February 1, 2019 / 12:10 PM / 3 months ago

Brazil's Vale knew of risk to area hit by deadly mine disaster -Folha de S.Paulo

* Vale knew of toxic mud risk -paper, citing company study

* Company says mud flow destroyed sirens before could sound alarm

* CEO has said Vale facilities comply with building regulations

RIO DE JANEIRO, Feb 1 (Reuters) - Brazil's Vale knew as recently as last year that some of the areas hit by last week's deadly mining disaster were at risk if its tailings dam burst, according to an internal Vale study published by a local newspaper on Friday.

The study seen by newspaper Folha de S.Paulo represents a fresh embarrassment for the world's largest iron ore miner, which has come under intense pressure over the burst tailings dam at its Corrego do Feijao mine last Friday.

With 110 people confirmed dead and another 238 missing, according to a firefighters' count on Thursday evening, the tailings dam collapse in the town of Brumadinho could be Brazil's deadliest mine disaster.

The disaster poses a headache for the new government of far-right President Jair Bolsonaro, whose new business-friendly administration must juggle public anger over the tragedy and its own desire to ease mining and environmental regulations to kick-start growth.

The internal study reported by the paper was dated April 18, 2018, and outlined the likely impact of a collapse at the dam. It found that the mine restaurant, where many Vale workers are likely to have died when the dam collapsed, would be hit by toxic mud. Other areas where people probably died were also at risk, Folha reported.

The study envisaged that sirens would alert workers if the dam burst, but the company has said that did not happen because the mud flow destroyed them before they could sound the alarm. Two of the Vale officials responsible in case of emergencies were killed by the rupture, Folha said.

The plan also predicted that the mud flow would travel up to 65km (40 miles) from the dam.

Vale did not immediately respond to a request for comment on the report.

Folha quoted the company as saying the mining dam emergency action plan "was built based on a hypothetical rupture study".

Vale Chief Executive Fabio Schvartsman has said the miner built its facilities to comply with regulations and that equipment had shown the dam was stable.

ASSETS FROZEN

In the wake of the disaster, Vale has said it will take up to 10 percent of its production offline and spend 5 billion reais ($1.36 billion) to decommission 10 dams.

On Thursday state labor courts froze more than 800 million reais ($219 million) of Vale's assets as compensation for victims. That followed court orders over the weekend freezing 11.8 billion reais ($3.1 billion) in assets to cover rescue efforts and damages. The company had about 24 billion reais in cash and equivalents at the end of the third quarter.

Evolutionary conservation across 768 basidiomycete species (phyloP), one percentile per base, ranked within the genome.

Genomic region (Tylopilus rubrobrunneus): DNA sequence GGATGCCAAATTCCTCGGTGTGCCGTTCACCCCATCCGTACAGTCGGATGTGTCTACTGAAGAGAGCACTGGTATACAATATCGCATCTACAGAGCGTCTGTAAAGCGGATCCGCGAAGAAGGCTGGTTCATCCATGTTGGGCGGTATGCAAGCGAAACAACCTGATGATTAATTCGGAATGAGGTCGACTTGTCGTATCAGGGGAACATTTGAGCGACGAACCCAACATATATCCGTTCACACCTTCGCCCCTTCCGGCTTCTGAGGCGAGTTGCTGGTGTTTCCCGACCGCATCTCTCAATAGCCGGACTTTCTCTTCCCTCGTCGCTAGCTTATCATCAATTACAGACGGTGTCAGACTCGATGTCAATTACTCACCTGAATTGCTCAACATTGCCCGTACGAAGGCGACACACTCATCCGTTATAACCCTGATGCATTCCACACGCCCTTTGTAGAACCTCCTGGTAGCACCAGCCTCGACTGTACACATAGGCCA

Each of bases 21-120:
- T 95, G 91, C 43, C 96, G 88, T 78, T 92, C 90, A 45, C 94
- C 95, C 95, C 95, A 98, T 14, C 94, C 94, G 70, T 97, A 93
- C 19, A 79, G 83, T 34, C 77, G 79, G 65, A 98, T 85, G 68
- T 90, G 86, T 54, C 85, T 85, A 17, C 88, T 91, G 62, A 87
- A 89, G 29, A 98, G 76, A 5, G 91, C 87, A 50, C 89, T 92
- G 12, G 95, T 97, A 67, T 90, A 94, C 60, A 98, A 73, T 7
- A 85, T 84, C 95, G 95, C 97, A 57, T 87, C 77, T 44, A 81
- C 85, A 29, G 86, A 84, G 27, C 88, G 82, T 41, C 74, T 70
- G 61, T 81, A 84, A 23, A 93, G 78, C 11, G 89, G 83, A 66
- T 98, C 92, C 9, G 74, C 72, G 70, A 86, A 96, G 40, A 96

A ministerial task force convened by Bolsonaro began drawing up a unified legislative plan to improve safety, oversight and the licensing of dams.

A person with direct knowledge of the proceedings said the proposals are likely to include executive orders and bills in Congress and take at least seven to 10 days to prepare.

Residents in the devastated town of Brumadinho were still learning of the fallout from the deadly mud flow.

The Minas Gerais state government said on Thursday that initial tests of the Paraopeba River, which was contaminated by the toxic mud, indicated that "the water poses risks to human and animal health". It added that locals should not use Paraopeba River water for any purpose.

United Nations human rights experts on Wednesday urged an official investigation of the incident. Federal and state prosecutors have already said they are seeking to make the matter a criminal case.

After a meeting with Brazil's top prosecutor, Vale CEO Schvartsman told journalists that he had no reason to think the company's executives would go to prison.

Schvartsman said the company was focused on paying families as soon as possible and he had also discussed environmental issues with federal prosecutors.

Reporting by Pedro Fonseca and Ricardo Brito Writing by Gabriel Stargardter Editing by David Goodman

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